► Porsche forces Aston to rename the Vantage GT3
► We look at other legal wrangles over badges
► Tell us your best suggestions in the comments below!
In the week that Porsche forced Aston Martin to change the name of its Vantage GT3 to GT12, we look at other legal spats in the car naming world. Its badging barristers at dawn, as we count down the top 10 disputes.
1) Aston Martin GT3 renamed after Porsche complained
Remember the gutsy Aston GT3 at the 2015 Geneva motor show? Pure-bred Vantage violence in a track-optimised package. Problem was, Porsche kicked up a stink, got the lawyers involved and - hey presto - this week Gaydon confirmed the production version would be rebadged the GT12. Shame...
2) Peugeot kicks up a fuss over the Porsche 901. The 911 is born
One of the most iconic badges in motoring was only created after the French butted in and claimed rights to three-digit numbers with a zero in the middle. We can't say it's done Porsche any harm.
3) The Picasso family: not happy with the Xsara Picasso
Cast your mind back to 1999. Citroen was readying the Xsara Picasso MPV and had done a deal with Claude Picasso, the artist’s son and administrator of the Picasso estate. All seemed fine and dandy. Until Marina Picasso, the painter’s granddaughter, mounted a legal challenge. ‘I cannot tolerate that the name of my grandfather and of my father be used to sell something as banal as a car,’ she said. ‘He was a genius who is now being exploited outrageously. His name, his very soul, should not be used for any ends other than his art.’
4) Ford is unable to use its own GT40 name for its new supercar
Remember the Ford GT40? The Blue Oval's original supercar and Le Mans victor? Detroit investigated using the same name for 2004's follow-up, but regrettably they'd flogged the rights to Safir GT40 Spares Ltd of Cincinnati in 1999. The spares specialist insisted it was willing to license the badge back, but Ford stumbled at their demands (reputedly $40 million) and just knocked off the forty bit.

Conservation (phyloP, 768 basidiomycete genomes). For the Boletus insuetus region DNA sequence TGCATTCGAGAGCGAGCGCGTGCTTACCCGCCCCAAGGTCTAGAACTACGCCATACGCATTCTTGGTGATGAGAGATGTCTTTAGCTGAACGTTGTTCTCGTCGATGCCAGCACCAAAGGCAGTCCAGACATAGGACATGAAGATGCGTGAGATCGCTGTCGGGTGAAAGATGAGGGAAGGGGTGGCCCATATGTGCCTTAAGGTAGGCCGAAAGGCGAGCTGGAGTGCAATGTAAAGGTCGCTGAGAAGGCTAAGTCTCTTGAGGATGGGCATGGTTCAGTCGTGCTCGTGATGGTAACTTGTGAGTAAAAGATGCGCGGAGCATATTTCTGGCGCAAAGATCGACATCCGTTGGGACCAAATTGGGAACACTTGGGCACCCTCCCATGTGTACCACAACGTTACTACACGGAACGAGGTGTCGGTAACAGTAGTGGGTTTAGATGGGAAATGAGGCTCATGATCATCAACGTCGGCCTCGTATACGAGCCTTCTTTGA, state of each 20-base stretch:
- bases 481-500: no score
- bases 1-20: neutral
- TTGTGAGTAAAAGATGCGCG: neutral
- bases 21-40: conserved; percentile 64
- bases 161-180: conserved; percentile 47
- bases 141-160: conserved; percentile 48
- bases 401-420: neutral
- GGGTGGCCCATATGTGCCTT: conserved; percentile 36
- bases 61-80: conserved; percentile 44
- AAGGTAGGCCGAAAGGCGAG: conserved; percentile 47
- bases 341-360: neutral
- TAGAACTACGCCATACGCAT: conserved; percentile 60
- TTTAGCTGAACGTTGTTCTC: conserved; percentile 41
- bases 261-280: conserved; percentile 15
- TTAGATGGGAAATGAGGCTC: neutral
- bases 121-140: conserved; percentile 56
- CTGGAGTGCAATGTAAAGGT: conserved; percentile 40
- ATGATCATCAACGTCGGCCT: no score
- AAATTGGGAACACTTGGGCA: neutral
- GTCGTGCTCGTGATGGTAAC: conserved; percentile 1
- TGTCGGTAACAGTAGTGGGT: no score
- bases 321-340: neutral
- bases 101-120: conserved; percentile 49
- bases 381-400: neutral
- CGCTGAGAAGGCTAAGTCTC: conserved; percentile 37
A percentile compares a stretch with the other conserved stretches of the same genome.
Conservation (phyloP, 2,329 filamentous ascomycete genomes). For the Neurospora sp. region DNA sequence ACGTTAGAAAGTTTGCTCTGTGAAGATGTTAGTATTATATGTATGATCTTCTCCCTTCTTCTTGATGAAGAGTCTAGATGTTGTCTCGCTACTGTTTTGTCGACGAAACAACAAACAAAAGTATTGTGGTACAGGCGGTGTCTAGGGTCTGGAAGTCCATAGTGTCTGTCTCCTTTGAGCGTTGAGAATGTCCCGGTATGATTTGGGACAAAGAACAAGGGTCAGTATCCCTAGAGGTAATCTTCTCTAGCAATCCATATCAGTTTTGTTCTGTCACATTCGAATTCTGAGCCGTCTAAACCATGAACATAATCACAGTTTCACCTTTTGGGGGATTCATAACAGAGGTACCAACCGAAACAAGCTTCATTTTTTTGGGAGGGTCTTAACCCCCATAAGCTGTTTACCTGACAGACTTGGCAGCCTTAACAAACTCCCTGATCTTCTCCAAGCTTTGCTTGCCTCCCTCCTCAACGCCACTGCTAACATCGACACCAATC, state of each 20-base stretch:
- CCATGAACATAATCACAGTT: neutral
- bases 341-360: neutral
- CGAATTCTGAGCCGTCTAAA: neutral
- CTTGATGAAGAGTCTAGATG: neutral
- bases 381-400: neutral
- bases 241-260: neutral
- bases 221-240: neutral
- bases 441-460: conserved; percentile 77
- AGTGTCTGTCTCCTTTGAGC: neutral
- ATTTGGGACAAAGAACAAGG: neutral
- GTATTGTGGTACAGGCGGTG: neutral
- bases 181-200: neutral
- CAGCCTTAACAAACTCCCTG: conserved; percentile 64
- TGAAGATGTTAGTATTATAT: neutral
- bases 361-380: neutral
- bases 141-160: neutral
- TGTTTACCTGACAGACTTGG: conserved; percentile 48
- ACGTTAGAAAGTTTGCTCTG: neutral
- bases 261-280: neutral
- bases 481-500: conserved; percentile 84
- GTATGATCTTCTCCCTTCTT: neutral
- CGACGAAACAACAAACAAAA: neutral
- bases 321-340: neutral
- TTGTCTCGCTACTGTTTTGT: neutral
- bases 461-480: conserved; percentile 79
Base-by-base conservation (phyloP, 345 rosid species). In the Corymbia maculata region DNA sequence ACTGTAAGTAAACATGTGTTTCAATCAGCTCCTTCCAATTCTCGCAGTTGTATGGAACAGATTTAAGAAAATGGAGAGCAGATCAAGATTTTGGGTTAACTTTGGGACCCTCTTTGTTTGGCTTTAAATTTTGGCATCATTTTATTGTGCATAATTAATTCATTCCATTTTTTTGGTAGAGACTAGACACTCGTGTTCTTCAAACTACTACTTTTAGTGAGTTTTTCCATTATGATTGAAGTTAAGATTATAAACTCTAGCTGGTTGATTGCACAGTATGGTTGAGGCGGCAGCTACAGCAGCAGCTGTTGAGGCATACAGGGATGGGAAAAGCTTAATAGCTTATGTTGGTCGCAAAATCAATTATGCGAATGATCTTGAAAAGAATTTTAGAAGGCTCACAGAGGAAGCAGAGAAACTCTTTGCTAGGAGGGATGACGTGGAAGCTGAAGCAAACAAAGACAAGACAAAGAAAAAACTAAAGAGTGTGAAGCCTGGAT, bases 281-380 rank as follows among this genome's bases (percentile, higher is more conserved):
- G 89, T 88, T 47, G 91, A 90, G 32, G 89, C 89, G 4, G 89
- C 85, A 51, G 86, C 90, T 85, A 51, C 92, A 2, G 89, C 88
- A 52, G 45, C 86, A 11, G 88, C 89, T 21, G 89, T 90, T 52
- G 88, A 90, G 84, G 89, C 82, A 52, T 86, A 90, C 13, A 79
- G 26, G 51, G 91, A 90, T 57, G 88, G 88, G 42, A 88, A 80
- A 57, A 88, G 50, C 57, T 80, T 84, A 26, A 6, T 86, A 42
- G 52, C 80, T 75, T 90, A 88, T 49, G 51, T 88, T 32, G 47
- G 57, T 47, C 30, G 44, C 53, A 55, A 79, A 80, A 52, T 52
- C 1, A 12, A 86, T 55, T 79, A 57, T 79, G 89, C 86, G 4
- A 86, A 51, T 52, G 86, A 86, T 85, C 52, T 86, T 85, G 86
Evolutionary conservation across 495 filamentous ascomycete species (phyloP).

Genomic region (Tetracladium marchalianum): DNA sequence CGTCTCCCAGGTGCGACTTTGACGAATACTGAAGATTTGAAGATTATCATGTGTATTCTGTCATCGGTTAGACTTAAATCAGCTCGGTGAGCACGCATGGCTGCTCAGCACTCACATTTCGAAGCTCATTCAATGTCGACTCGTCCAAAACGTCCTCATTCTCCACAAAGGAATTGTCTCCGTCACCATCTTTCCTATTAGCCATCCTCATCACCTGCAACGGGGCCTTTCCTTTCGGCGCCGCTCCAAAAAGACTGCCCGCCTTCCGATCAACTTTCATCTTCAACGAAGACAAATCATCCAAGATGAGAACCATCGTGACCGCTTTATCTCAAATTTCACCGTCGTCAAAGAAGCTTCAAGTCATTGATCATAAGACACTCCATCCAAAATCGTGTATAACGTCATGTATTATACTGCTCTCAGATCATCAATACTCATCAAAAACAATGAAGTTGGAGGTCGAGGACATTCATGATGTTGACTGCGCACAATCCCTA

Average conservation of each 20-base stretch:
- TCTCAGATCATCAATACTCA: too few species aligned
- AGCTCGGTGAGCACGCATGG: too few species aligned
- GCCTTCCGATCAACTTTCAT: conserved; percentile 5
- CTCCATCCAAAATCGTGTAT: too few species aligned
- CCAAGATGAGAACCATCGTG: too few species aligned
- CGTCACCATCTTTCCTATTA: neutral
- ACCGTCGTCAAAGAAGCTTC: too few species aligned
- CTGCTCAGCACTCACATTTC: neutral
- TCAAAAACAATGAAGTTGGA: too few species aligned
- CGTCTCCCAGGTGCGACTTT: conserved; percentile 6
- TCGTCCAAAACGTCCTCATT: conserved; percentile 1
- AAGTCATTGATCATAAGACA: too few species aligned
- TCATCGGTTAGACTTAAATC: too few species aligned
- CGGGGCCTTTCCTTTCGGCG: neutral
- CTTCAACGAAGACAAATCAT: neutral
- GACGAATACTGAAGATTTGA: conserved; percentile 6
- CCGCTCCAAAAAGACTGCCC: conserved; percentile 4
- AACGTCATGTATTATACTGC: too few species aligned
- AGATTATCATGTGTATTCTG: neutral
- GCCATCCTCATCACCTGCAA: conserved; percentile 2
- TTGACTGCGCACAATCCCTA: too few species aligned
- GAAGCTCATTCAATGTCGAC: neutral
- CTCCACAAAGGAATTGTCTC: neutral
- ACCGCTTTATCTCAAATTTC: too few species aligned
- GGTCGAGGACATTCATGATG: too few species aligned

5) Ford forces Ferrari to change its F150 Formula 1 car's name
Rewind to 2011. Ferrari and Ford (yes, them again) came to blows over the F150 name. In a complaint filed at the US District Court in Detroit, the Blue Oval said: 'Ferrari has misappropriated the F-150 trademark in naming its new racing vehicle the F150 in order to capitalize on and profit from the substantial goodwill that Ford has developed in the F-150 trademark.' The Italians' response? To rename its F1 car the Ferrari F150th Italia. And then order another cappuccino.
6) Audi at loggerheads with Alfa Romeo over Q4 badge
Ingolstadt's never-ending product offensive includes a model between the Q3 and Q5. Would be quite handy to call it a Q4, no? Well, it would be if Alfa Romeo didn't own the naming rights for its four-wheel drive system. Negotiations are said to be ongoing...
7) Zoe Renault takes Renault Zoe to court
The families of two young girls in France called Zoe Renault took exception to the name of La Regie's new electric car and launched a legal bid to block it. One father, Cedric Renault, said: 'We took this action because we do not want our daughters to be permanently associated with a car.' Renault's lawyers argued there were 122 products in the world already called Zoe and pointed out this was a comical claim. The judges, unsurprisingly, agreed.
8) AC Cobras and the ongoing naming ding-dong
The AC Cobra is one of the most enduring names in motoring. But the legal challenges over its name have been numerous, and costly. No wonder the 'official' replicas are now called the AC MkVI.
9) Tesla's Model E blocked by Ford
Elon Musk, founder of Tesla Motors, told his annual general meeting that he wanted to call his third model line the Model E - but that Ford (them again) had taken exception. He told shareholders his planned three-model range of S-E-X had been foiled by the Blue Oval's legal threats... Maybe just as well, really.
10) Brits in sheds try to thwart Ford Sierra
In 1979 British south-coast kit car maker Dutton launched the Sierra, a kind of Escort-based soft-roader. A prescient model launch, we'd say. The problem was, Ford came along three years later and launched the Sierra and served a legal writ against Dutton. David beat Goliath, however, as the High Court in London ruled kit cars were separate from mainstream ones, and Dutton continued until production ceased in 1989. Bravo - the underdogs won for once!